A ‘calming, caring presence’
After starting with St. Croix Hospice as a case manager servicing Albert Lea and the surrounding areas, Albert Lean Renae Horecka has recently taken on a new position with the company overseeing clinical operations for the entire Mankato and Bloomington areas.
Horecka said she started with the hospice organization in 2014 and in 2018 transitioned into the role of manager of clinical services. In January of this year, she became regional director of clinical operations, overseeing staff in the entire Mankato region — which includes Albert Lea — and in Bloomington.
Prior to starting with St. Croix, she said she was director of nursing at a nursing facility in Austin and before that grew her nursing career at Good Samaritan Society in Albert Lea for 10 years.
“From my experiences at the nursing home and those end of life experiences that you have there, and working closely with the hospice agencies that worked there, I appreciated what they did,” Horecka said. “I, too, wanted to be that calming, caring presence. It’s an honor to serve those people at the end of their life.”
In her new role, she oversees about 45 people, including staff such as registered nurses, social workers, chaplains and others who interact with patients. She spends three days a week at the Mankato office and two days in Bloomington. The regional area serves an hour radius on all sides.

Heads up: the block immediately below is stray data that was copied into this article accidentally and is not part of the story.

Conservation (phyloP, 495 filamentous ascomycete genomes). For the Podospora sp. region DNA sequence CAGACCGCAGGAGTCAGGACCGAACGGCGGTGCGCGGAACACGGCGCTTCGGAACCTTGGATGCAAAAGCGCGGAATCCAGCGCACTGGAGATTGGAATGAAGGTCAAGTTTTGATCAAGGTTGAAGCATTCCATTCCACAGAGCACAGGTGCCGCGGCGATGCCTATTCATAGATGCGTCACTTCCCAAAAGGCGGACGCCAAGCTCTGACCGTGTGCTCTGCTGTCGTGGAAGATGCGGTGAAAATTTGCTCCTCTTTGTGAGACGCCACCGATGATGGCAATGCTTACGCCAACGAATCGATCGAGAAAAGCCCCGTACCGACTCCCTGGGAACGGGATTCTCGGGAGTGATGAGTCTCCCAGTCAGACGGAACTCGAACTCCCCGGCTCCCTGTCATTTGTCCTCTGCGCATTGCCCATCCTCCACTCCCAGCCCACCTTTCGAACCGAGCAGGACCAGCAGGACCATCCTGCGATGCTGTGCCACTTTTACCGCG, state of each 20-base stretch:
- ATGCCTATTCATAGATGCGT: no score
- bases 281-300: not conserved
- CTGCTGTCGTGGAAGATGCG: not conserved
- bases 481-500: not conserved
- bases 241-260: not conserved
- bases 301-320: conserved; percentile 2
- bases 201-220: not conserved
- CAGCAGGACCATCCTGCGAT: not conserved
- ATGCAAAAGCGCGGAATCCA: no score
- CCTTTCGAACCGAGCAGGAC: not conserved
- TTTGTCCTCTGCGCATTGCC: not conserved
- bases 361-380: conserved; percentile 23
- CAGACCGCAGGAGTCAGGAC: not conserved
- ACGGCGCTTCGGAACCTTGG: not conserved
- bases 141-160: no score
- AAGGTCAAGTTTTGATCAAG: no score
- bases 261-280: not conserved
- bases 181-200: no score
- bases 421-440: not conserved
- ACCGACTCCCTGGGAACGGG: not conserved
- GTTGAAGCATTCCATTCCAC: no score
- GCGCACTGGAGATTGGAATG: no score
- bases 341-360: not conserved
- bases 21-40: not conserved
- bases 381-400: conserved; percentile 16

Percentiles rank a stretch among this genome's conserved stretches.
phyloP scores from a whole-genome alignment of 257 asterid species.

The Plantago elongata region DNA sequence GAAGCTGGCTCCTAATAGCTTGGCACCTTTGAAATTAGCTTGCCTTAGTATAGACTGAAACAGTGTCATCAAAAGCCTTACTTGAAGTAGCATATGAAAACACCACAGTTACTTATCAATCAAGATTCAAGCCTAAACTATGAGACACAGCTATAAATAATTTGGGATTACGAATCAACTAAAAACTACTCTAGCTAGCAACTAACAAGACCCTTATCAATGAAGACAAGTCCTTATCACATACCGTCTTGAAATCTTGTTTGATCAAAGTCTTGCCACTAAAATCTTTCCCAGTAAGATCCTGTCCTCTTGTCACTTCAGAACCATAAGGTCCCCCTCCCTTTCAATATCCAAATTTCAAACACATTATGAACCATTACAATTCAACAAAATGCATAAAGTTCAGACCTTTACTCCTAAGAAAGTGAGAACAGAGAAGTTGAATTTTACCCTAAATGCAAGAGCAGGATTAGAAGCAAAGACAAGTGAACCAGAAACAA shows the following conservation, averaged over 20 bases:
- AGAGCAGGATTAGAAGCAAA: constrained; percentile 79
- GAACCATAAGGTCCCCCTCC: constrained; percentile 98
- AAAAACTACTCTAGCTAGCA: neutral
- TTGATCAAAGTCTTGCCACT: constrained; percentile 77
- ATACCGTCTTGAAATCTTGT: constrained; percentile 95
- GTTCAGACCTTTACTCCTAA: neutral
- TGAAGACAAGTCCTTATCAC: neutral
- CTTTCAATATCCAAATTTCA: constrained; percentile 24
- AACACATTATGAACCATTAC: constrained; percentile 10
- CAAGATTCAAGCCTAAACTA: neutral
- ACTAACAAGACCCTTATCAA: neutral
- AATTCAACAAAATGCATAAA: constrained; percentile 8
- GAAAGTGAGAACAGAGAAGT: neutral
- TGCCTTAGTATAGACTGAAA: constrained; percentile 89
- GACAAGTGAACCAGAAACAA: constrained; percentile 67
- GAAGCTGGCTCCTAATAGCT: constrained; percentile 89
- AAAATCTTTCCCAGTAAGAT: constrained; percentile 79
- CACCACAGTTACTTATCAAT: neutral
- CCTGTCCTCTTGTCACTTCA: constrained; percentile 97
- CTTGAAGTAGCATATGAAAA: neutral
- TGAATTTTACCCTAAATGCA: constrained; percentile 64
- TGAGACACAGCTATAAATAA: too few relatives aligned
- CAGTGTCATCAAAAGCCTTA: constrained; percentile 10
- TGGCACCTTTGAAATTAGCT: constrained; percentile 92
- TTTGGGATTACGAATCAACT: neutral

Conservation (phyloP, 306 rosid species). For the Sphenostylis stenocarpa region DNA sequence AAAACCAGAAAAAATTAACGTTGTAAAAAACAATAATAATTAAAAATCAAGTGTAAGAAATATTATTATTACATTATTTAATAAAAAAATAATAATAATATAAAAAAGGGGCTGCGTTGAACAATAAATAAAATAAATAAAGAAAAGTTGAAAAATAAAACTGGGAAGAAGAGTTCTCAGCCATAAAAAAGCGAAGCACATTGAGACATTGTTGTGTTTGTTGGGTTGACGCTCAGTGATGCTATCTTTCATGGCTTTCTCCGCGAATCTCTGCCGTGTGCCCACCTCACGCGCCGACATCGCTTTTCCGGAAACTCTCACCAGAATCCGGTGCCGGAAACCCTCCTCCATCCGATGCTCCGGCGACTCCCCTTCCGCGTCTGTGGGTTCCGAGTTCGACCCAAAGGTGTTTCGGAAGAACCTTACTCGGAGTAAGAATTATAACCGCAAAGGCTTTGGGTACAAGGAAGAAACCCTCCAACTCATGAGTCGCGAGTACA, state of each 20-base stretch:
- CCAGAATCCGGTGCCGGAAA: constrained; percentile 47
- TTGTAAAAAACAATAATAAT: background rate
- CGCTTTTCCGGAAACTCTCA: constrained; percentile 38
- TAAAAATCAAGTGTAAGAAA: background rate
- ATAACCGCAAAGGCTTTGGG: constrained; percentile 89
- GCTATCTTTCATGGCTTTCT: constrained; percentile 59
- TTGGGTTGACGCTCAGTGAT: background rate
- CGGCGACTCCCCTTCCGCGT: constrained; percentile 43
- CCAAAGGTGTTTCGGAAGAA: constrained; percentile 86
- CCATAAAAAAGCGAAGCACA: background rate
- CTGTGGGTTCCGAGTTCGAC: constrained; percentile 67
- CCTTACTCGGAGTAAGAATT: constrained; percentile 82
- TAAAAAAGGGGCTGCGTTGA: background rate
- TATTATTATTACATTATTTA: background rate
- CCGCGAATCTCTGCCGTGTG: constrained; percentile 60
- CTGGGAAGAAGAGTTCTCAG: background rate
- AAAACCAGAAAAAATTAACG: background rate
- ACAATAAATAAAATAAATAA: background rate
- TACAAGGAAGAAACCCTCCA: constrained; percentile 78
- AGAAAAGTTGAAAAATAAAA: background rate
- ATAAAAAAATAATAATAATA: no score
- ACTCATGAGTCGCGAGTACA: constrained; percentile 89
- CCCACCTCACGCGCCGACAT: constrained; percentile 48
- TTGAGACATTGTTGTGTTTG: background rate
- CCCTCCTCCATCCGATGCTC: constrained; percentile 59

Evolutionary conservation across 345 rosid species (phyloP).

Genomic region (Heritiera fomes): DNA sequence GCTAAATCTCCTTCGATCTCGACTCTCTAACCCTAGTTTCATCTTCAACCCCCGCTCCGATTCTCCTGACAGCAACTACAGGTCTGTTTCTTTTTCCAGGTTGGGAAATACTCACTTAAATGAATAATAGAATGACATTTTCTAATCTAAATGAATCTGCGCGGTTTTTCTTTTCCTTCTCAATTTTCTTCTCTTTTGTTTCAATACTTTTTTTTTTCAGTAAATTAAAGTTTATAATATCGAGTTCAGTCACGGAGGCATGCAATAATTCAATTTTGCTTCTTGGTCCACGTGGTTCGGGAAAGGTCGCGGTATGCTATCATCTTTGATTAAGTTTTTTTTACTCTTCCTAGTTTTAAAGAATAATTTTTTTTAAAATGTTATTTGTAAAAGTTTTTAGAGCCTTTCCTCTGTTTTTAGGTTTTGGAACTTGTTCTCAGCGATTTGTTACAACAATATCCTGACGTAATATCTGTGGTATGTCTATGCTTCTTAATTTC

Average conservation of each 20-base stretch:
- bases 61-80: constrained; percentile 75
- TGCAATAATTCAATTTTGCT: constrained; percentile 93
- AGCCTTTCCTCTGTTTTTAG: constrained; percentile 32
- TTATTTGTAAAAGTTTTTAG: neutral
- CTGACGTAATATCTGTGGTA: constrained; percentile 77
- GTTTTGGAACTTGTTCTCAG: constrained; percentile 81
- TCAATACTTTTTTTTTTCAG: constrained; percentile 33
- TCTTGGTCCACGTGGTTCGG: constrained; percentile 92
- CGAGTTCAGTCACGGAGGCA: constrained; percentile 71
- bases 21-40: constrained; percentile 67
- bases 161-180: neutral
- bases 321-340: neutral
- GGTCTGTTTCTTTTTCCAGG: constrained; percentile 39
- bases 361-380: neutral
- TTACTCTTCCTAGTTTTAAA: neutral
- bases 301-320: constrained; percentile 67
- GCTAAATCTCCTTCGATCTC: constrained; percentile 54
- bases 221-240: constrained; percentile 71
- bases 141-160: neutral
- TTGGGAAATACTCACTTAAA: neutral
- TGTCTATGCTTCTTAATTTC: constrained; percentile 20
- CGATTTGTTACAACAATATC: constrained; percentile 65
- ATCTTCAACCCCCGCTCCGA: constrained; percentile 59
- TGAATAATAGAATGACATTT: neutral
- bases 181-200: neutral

The organization works with patients for end-of-life care, along with their families and provides nurse and aid services for the physical needs and activities of daily living. It also has social workers and chaplains for spiritual and psycho-social health.
Before the COVID-19 pandemic, St. Croix offered music and massage therapists, though those have had to be scaled back for safety precautions. She said the organization also has a bereavement team that follows families 13 months after the patient passes away.
During the pandemic, many things have had to be done differently for safety. St. Croix recently launched an in-touch family program, that allows families to connect with their loved ones virtually.
For facilities they are unable to get into in-person, they provide virtual administration to make sure the patients there are getting the services they need.
She said they have also seen a spike of patients who are choosing to stay in their homes for their hospice care, who are not wanting to separate from their families during the pandemic.
“Hospice care in the most part really didn’t stop or slow down,” she said. “We just had to get creative in how to deliver it.”
The company has started a Safe Care Promise program, which is its pledge to do everything possible to prevent the spread of COVID-19. That could include everything from COVID testing twice a week to ensure staff remain free of the virus, to daily temperature checks, wearing K95 masks, fit-testing for N-95 masks and wearing full personal protective equipment when with patients.
“We want to keep them safe,” she said.
St. Croix Hospice offers end-of-life care and advocacy across Minnesota, Wisconsin, Iowa, Nebraska, Kansas and Missouri.